Marijuana in skincare: How weed can actually help your skin via CBD

Catriona Gray may be best known for wowing the world with her lava walk but the current Miss Universe also presented a rather liberal opinion during her Q&A. She voiced her support for the use of marijuana for medicinal purposes, which is currently being considered for legalization here in the Philippines.

Medical marijuana is trending worldwide because of its great potential to help patients, particularly in creating breakthroughs in treatments of certain diseases and pain. Locally, the filed House Bill 6517 would make it legal for patients with debilitating diseases or medical conditions to use marijuana as part of their treatment. The bill makes these provisions for diseases that “cause cachexia or wasting syndrome; severe and chronic pain; severe nausea; seizures; including those characteristic of epilepsy; or severe and frequent spasms, including those associated with multiple sclerosis.” While the bill is still for approval, the use of medical marijuana for research is already allowed by the Comprehensive Dangerous Drugs Act of 2002.

In foreign markets, particularly in the USA, Cannabidiol (CBD) is the most commonly used marijuana component in skincare. It is non-psychotropic, which means it won’t cause any effects on our behavior or mental health. You can’t get high from using CBD, but it has been proven to be useful and effective in many medical treatments. But why is all this relevant for us beauty lovers?

CBD has actually been found to have a lot of benefits to the skin, which is why there is a growing number of skincare products that feature this ingredient! And it’s not as unusual as one may think. CBD is a related compound to hemp oil, which was among the first ingredients to be utilized by The Body Shop in the ‘90s. While hemp oil is primarily praised for its antioxidant properties, CBD delivers additional benefits!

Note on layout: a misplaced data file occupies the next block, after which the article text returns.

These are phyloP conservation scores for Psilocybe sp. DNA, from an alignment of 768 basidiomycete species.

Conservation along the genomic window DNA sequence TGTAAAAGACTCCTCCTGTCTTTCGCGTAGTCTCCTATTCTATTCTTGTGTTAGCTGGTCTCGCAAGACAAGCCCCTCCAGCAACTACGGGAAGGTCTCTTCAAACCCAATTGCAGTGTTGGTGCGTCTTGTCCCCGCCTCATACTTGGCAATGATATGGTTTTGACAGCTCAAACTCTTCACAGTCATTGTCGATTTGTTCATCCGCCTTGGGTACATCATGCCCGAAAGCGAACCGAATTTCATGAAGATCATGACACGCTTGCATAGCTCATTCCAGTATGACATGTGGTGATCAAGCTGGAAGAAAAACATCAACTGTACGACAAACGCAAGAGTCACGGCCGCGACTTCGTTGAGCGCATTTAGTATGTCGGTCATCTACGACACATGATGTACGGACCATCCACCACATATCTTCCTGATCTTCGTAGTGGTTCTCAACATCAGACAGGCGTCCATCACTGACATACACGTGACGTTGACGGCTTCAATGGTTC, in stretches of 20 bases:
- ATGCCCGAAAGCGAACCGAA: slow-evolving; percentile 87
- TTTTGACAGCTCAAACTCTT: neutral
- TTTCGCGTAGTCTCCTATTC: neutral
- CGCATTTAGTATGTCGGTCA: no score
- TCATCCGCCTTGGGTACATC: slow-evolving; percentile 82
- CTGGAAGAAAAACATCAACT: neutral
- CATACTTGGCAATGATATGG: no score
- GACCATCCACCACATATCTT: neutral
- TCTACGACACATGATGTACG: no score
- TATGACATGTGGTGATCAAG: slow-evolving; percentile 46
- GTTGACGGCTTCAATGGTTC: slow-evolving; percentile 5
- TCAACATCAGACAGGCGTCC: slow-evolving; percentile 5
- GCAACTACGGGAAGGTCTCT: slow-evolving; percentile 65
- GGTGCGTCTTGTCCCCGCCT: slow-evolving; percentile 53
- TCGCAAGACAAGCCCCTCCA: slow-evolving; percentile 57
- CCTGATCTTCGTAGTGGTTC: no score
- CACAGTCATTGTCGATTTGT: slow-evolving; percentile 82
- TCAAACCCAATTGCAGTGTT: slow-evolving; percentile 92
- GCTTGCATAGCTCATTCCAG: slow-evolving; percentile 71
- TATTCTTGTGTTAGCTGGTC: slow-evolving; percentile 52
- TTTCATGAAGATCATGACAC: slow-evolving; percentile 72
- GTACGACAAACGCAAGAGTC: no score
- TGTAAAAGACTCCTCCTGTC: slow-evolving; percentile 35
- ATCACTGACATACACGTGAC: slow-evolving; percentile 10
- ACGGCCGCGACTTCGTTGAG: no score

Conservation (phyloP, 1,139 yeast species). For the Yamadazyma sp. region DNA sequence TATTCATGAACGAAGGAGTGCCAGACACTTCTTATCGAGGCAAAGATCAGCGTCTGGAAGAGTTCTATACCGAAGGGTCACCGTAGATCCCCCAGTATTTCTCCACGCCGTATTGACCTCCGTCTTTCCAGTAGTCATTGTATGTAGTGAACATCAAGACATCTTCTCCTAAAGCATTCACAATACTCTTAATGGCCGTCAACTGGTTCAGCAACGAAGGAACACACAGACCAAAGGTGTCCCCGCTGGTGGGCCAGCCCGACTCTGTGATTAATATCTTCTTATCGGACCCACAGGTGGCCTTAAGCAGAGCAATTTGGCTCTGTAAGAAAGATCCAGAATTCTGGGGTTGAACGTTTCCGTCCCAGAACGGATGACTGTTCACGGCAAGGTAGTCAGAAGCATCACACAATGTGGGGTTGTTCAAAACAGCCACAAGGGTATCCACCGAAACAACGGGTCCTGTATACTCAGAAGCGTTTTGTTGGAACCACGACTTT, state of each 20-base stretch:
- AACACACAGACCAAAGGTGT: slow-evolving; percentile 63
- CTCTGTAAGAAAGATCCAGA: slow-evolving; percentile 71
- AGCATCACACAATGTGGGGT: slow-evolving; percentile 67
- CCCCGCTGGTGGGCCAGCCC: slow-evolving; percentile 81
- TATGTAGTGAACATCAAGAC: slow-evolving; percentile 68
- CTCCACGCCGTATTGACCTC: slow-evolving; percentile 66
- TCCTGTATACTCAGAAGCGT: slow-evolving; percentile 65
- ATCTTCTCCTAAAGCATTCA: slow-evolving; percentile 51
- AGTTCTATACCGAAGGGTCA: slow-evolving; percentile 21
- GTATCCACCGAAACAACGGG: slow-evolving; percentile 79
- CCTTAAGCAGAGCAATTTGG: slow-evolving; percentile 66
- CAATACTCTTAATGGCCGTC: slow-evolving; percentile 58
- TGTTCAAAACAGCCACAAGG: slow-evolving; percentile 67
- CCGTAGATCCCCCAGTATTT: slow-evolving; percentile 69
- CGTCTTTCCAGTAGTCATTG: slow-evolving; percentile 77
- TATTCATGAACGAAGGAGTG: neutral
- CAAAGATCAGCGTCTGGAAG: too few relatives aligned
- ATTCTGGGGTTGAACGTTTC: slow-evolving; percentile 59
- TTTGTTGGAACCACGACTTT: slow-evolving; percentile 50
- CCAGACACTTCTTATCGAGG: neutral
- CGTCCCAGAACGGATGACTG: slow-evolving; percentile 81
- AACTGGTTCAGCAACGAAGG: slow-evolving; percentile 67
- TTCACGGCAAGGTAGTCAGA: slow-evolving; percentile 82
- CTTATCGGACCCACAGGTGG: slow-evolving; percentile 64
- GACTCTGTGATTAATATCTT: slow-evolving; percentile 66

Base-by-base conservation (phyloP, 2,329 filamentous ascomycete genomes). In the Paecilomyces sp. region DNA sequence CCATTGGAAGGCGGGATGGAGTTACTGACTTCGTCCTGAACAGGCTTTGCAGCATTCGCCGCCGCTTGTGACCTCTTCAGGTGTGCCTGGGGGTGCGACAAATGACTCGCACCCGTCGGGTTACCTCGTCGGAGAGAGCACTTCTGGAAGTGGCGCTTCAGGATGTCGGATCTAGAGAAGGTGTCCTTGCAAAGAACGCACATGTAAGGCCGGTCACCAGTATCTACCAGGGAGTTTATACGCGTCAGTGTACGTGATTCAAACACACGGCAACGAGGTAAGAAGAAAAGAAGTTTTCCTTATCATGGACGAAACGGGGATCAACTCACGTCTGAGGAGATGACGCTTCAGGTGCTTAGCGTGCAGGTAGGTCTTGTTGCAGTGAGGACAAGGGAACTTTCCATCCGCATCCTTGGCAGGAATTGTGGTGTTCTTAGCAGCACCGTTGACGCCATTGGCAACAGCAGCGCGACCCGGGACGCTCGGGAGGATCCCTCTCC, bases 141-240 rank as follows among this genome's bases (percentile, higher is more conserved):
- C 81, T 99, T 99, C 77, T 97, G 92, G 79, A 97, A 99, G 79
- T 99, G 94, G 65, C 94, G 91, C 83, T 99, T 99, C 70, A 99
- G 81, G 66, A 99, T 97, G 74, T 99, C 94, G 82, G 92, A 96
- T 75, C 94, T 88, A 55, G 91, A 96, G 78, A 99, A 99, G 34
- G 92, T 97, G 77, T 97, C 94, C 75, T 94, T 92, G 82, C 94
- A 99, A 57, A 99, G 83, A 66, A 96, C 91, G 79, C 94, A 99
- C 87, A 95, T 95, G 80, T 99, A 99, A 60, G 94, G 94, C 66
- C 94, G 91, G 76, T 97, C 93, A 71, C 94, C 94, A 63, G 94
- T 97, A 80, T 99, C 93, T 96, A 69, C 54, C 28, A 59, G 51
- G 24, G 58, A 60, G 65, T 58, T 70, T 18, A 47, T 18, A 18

This is probably the most popular effect of CBD. Cannabidiol has anti-inflammatory effects that reduce the swelling, redness, and puffiness of the skin. One study even shows that it decreases the severity of acne by preventing pro-acne agents in our oil glands (sebocytes)! As such, CBD has great potential to be used as an acne treatment.


Another promising effect is its anti-itch or antipruritic capability on the skin. One study found that topical application of CBD cream was able to completely eliminate itch in 38% of patients who were undergoing hemodialysis and experienced frequent itching. This could mean that CBD can help relieve itching for skin irritations or allergic reactions. It has even been shown to be an effective treatment for eczema and psoriasis.


Some studies show how CBD is a good source of vitamin C and E, two powerful antioxidants known for being beauty vitamins. And because CBD comes from a plant, it could also contain other phytochemicals (or active components) that may benefit the skin. Further research is needed but it’s clear that CBD possesses a great potential as the next star ingredient for skincare. Some research even suggests a possibility of using CBD in the treatment of skin cancer!

With all these promising effects of CBD, it’s only natural to think about how great it would be for our skincare routines. To our knowledge, we don’t yet have CBD skincare available locally but it’s part of a growing beauty segment in the USA.

One popular option is Kiehl’s Cannabis sativa Seed Oil Herbal Concentrate. It claims to “help visibly reduce skin redness and provide skin with relief from discomfort. It also calms the feeling of stressed skin while helping balance hydration. It helps strengthen skin’s barrier to help skin protect itself.

Another famous product is the Josie Maran Skin Dope CBD Argan Oil, which “counters the loss of firmness and helps boost the appearance of skin’s elasticity.”

It’ll be interesting to see how CBD becomes more integrated with skincare applications, and its potential for helping those with skincare problems like acne, eczema, and psoriasis. Hopefully the bill is approved and will allow for CBD skincare to be available here as well.

What do you think of CBD-infused skincare? Would you try it?


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Izzo AA. Non-psychotropic plant cannabinoids: new therapeutic opportunities from an ancient herb. Science Direct. 2009 Sep 2 [accessed 2019 Feb 26]. Link

Oláh, A., Tóth, B. I., Borbíró, I., Sugawara, K., Szöllõsi, A. G., Czifra, G., Pál, B., Ambrus, L., Kloepper, J., Camera, E., Ludovici, M., Picardo, M., Voets, T., Zouboulis, C. C., Paus, R., … Bíró, T. (2014). Cannabidiol exerts sebostatic and antiinflammatory effects on human sebocytes. The Journal of clinical investigation, 124(9), 3713-24.